Mary Breckinridge: The Frontier Nursing Service and Rural Health in Appalachia

Article excerpt

Mary Breckinridge: The Frontier Nursing Service and Rural Health in Appalachia By Melanie Beals Goan (Chapel Hill, North Carolina: University of North Carolina Press, 2008) (348 pages; $45.00 cloth)

Melanie Beals Goan's Mary Breckinridge: The Frontier Nursing Service and Rural Health in Appalachia traces the life of Mary Breckinridge and her establishment of the Frontier Nursing Service in rural Kentucky. Goan does a fine job placing Breckinridge, her life, her ideas, and her achievements in their historical and cultural contexts. The author admirably shows how this historical case study of Mary Breckinridge and the Frontier Nursing Service enlarges our understanding of Appalachia, social reform, and scientific medicine in the twentieth century.

Coming from a long line of prestigious American leaders, Mary Breckinridge established the Frontier Nursing Service, an organization designed to meet the medical, emotional, and social needs of the residents of rural Kentucky. Originally intended to serve women and children, the Frontier Nursing Service soon offered medical care to the men of Leslie County too. Breckinridge emphasized the right of every human being to health care, realized that nurses had important roles in providing that care, and appreciated the wisdom of preventive medicine (252).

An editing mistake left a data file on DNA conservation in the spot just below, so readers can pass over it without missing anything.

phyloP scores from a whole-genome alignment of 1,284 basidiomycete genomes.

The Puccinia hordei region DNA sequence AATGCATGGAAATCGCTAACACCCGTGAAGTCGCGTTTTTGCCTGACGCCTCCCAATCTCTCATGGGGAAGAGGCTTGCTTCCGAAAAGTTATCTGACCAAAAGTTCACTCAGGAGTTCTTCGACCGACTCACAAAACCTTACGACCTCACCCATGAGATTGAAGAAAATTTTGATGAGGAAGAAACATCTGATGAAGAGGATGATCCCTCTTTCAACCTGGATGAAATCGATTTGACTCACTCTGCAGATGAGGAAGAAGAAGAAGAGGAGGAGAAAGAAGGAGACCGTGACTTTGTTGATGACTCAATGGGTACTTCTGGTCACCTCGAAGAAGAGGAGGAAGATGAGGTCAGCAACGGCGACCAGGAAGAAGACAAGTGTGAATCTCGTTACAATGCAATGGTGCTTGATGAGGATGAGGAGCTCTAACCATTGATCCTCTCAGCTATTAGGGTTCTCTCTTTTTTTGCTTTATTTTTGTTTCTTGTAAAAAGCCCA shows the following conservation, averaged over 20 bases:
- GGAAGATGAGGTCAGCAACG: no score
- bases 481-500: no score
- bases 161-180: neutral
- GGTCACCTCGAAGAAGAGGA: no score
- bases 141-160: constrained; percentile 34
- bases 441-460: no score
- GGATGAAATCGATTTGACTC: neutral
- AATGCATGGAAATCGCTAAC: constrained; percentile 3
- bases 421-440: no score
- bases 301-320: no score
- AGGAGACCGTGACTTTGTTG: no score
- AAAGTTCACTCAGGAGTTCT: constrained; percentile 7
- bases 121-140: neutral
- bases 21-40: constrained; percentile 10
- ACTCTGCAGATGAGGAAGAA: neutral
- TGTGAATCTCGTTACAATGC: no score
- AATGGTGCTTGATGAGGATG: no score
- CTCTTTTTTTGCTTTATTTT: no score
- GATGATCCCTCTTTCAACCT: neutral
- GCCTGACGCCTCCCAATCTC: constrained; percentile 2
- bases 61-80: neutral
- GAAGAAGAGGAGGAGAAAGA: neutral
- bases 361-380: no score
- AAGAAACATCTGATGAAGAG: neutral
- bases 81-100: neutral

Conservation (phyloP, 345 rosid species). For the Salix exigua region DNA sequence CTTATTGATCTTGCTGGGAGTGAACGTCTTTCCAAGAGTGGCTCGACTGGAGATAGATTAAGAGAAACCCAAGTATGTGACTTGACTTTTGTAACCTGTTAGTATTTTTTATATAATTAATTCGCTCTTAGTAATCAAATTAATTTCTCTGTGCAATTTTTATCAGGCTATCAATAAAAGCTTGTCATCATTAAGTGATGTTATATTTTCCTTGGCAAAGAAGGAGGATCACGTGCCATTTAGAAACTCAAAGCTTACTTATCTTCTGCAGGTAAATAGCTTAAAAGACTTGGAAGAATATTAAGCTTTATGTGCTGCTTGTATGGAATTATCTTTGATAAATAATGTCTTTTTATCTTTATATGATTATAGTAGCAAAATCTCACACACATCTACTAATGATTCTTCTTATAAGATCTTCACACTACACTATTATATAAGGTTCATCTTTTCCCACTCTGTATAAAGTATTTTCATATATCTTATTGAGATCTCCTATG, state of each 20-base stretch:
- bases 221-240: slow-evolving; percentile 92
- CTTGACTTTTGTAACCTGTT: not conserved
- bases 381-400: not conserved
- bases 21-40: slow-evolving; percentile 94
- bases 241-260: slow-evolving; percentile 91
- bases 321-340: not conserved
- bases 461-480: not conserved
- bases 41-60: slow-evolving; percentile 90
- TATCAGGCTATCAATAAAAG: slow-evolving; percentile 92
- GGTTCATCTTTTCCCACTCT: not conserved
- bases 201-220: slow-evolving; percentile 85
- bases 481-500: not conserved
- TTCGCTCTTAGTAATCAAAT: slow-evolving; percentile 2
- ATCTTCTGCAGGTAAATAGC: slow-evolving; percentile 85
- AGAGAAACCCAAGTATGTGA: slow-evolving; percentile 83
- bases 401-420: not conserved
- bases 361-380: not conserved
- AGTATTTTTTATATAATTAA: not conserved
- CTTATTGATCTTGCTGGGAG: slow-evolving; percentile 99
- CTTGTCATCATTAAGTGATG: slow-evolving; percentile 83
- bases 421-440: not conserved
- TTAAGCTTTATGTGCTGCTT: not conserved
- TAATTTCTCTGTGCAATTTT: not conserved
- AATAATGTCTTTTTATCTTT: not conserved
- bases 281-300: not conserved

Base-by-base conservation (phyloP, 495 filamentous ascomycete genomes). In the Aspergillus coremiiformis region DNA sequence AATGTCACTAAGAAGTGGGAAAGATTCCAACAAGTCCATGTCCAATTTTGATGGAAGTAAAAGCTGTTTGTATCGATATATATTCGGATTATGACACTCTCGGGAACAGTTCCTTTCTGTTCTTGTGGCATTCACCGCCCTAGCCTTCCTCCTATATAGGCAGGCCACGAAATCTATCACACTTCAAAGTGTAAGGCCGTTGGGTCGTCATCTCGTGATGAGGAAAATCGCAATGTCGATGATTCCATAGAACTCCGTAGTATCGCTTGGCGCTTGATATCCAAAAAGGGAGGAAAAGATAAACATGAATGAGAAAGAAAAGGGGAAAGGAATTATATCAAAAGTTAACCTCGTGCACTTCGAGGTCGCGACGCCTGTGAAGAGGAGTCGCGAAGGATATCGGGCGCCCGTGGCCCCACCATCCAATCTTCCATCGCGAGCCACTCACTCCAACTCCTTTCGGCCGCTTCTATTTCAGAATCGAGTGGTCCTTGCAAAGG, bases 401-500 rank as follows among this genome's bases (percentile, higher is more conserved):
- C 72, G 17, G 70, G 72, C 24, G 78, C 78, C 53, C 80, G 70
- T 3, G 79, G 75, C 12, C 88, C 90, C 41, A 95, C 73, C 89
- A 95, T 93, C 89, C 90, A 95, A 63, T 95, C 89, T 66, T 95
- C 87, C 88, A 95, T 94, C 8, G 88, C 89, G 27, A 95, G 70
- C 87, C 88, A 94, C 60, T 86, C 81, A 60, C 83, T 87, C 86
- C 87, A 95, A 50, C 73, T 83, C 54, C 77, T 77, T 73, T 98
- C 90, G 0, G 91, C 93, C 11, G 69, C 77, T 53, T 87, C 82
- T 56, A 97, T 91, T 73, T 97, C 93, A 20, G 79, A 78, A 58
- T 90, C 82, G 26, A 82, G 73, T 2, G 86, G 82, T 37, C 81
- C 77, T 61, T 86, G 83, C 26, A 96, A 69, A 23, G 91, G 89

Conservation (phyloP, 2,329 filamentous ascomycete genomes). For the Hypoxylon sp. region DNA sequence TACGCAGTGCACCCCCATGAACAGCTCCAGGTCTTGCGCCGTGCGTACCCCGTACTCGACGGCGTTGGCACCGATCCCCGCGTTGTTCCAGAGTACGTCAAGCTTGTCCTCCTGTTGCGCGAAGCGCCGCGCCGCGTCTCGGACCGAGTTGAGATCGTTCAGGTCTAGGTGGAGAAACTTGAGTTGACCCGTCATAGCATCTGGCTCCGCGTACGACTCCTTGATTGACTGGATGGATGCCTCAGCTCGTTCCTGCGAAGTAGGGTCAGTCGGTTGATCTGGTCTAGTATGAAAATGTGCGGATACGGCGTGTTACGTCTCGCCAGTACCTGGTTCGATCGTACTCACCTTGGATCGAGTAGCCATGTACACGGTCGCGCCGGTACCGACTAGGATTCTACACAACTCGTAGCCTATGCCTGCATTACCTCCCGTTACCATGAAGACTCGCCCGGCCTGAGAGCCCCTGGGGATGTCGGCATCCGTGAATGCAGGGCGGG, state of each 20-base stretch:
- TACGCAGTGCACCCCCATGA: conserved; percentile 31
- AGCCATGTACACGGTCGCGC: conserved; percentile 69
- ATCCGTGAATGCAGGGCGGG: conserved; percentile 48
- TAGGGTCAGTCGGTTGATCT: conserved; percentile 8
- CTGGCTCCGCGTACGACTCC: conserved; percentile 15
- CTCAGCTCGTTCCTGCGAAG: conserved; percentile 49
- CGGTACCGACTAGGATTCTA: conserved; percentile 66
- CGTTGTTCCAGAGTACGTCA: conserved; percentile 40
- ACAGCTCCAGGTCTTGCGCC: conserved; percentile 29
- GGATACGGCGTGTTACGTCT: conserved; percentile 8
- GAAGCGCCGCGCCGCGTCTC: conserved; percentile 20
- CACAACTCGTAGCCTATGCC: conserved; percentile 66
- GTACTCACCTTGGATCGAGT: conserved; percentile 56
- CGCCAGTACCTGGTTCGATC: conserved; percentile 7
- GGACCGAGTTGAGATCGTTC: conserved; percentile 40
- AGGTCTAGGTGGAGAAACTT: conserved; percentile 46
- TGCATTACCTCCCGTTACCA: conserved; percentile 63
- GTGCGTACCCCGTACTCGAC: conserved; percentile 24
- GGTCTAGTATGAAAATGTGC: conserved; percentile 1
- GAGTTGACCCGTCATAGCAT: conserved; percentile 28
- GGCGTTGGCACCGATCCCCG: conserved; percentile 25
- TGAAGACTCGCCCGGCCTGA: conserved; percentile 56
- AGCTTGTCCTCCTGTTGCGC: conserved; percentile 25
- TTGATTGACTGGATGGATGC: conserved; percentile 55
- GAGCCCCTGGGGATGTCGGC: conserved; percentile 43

Goan's biography of Breckinridge and her institutional history of the Frontier Nursing Service pay close attention to the historical and cultural context from which Breckinridge and the organization came. Goan recognizes that Breckinridge's drive to provide medical care was shaped by both maternalist philosophy and the ideal of the New Woman. Goan takes great pains to elucidate Breckinridge's class and racial bias; she acknowledges that such bias emerged from Breckinridge's upbringing by parents who promoted the Lost Cause of the South. Goan maps out how Breckinridge navigated the difficulties that the Frontier Nursing Service experienced as a result of events like the Great Depression and World War II.

In addition to contextualizing Breckinridge's achievements as well as her shortcomings, Goan succeeds in placing the story of Breckinridge and the Frontier Nursing Service into the historiography of Appalachia, social reform, and scientific medicine. Goan says that her study is "another attempt to complicate . …